With the choppy and uneasy arrival of the first in the series, we were taken aback by the crafting, which made it fit only for 13-year-olds convinced that nobody understood them. The very long but slightly improved second film added some dimension to its viewing demographic and gained a debatable increase in respect—more so than it lost in powerfully portraying (if in a very manipulative sort of way) the fragility of emotions.

Twilight Saga: Eclipse again raises the bar in continuing to garner admirers while expanding its value in content. The first two movies were only praise-worthy for hitting dead-cen…

Predators (but the Movie is the Prey)

Movie Title: Predators (2010)
Spoilers: none

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I didn’t enjoy watching Predators. I didn’t expect it to be great, but it calls for repeating that I didn’t enjoy watching it. What could as well stand to be repeated is that the Predator creation is a more than remarkable work of science fiction, utilizing so many enticing elements of Darwinism, and even some alien cultural anthropology. How many of us, having ever picked up a philosophy book or having watched with remote interest the Science Channel, could not be fascinated by at least hearing about these topics?

The Predator race is a race of big-brained animals, competitive beings that, so far as we know, live for the hunt and the kill. Such things are sacred to their kind, the two hallmarks on which their ethics are built. Not many of us are suckers for ethics, but a lot of us are admirers of Predator.

First, there was Predator (1987) and then the less impressive but no-slouching Predator II (1990). Since then, we’ve had the unworthy A…

What The "Hex" Am I Watching?

Movie Review: Jonah Hex (2010)
Spoilers: none

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Josh Brolin and John Malkovich star in Jonah Hex, a revenge/action thriller that takes place during the presidency of Ulysses S. Grant.

A formidable army veteran-turned-terrorist, Quentin Turnbull (Malkovich) has lost his way. In his plot to destabilize the young United States through incendiary, secretive government technology, the only worthy opponent is one man, Jonah Hex (Brolin), who stands able and ready to oppose him.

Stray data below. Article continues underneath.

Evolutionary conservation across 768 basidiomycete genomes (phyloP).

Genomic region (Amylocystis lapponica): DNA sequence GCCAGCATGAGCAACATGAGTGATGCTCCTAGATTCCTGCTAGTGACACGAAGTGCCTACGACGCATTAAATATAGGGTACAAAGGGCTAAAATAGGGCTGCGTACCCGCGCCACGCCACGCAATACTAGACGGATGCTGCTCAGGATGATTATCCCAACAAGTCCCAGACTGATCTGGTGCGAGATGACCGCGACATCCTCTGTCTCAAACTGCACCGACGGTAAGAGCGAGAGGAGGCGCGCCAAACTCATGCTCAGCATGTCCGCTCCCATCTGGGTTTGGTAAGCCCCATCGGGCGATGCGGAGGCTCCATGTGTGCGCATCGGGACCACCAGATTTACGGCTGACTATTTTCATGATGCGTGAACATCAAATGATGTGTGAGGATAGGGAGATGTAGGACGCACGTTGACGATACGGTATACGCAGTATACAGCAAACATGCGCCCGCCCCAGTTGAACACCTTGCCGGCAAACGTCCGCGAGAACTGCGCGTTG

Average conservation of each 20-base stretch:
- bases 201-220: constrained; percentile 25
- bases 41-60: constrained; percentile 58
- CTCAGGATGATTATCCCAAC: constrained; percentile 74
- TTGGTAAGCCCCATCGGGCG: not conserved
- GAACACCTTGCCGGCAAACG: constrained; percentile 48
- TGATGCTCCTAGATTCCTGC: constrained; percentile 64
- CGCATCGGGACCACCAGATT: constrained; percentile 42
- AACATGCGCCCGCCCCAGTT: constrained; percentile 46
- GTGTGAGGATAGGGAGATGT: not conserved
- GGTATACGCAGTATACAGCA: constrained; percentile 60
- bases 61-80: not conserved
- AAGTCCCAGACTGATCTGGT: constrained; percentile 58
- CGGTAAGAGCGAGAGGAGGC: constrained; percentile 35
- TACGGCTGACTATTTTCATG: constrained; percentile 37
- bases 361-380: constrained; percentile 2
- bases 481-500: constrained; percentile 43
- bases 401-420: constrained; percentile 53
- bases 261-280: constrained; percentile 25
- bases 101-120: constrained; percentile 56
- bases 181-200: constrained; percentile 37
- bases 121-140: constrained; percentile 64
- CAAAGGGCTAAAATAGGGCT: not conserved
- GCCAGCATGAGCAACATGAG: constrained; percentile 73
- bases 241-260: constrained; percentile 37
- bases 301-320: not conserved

The scarred-for-life, hungry-for-vengeance vigilante killer with a cryptic necromantic gift is offered a clean record in exchange for taking down Turnbull, and thus, securing the nation. Hex's close brush with death bestows upon him the ability to make contact with the damned in the spirit world and “pump” them for information.

The original Hex character storyline in the comics may have done well at churning up fears of contacting the impudent dead as they await roasting, in fear of approaching hellhounds, in the c…

Grown Ups: a “Shrunk Down” Comedy

Movie Review: Grown Ups (2010)
Spoilers: none

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What opens up to a recreation of a 1978 school basketball game is prelude to a tenuously-delivered series of put-downs and awkward interactions between the main characters: Lenny Feder (Adam Sandler), Eric Lamonsoff (Kevin James), Kurt McKenzie (Chris Roc), Marcus Higgins (David Spade), and Rob Hilliard (Rob Schneider), all of whom are childhood best friends who grew up, got married, and then got the tragic news that their childhood coach passed away. This is where Grown Ups takes off.

Reuniting at dear old coach's funeral, it is supposed to be a somber occasion, a time for everyone to say goodbye to a childhood mentor who meant so much to these guys who were kids some 30 years back and hadn't seen him in all that time. While I can't see kids being this attached to a childhood authority figure they hadn't seen in forever, I certainly cannot see how 2010's Death at a Funeral didn't teach us anything about unleashing…

No Shining Armor, Just a Knight

Movie Title: Knight and Day (2010)
Spoilers: none

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Director James Mangold brings you Knight and Day, an action-based romantic comedy where June Havens (Cameron Diaz), an ordinary woman looking forward to her sister's wedding, crosses paths with the dangerous Roy Miller (Tom Cruise), a government agent who appears to have gone rogue.

With praiseworthy fight scenes (ah, finally someone shows us how it's done in the year 2010!) and enticing action shots that DON'T rely on camera shaking, the abounding chemistry between Diaz and Cruise is not to be taken lightly. It is never less than noticeable and is only not immediately visible when Cruise is fighting on a plane and kicking the mother-lovin' rumps of government agents sent to take him, or when he is being chased and leaping from car to car as easily as you or I walk to the bathroom to take a tinkle. 

You, the viewer, get to see unbelievable stunts successfully done with off-timed compliments given in conversations happe…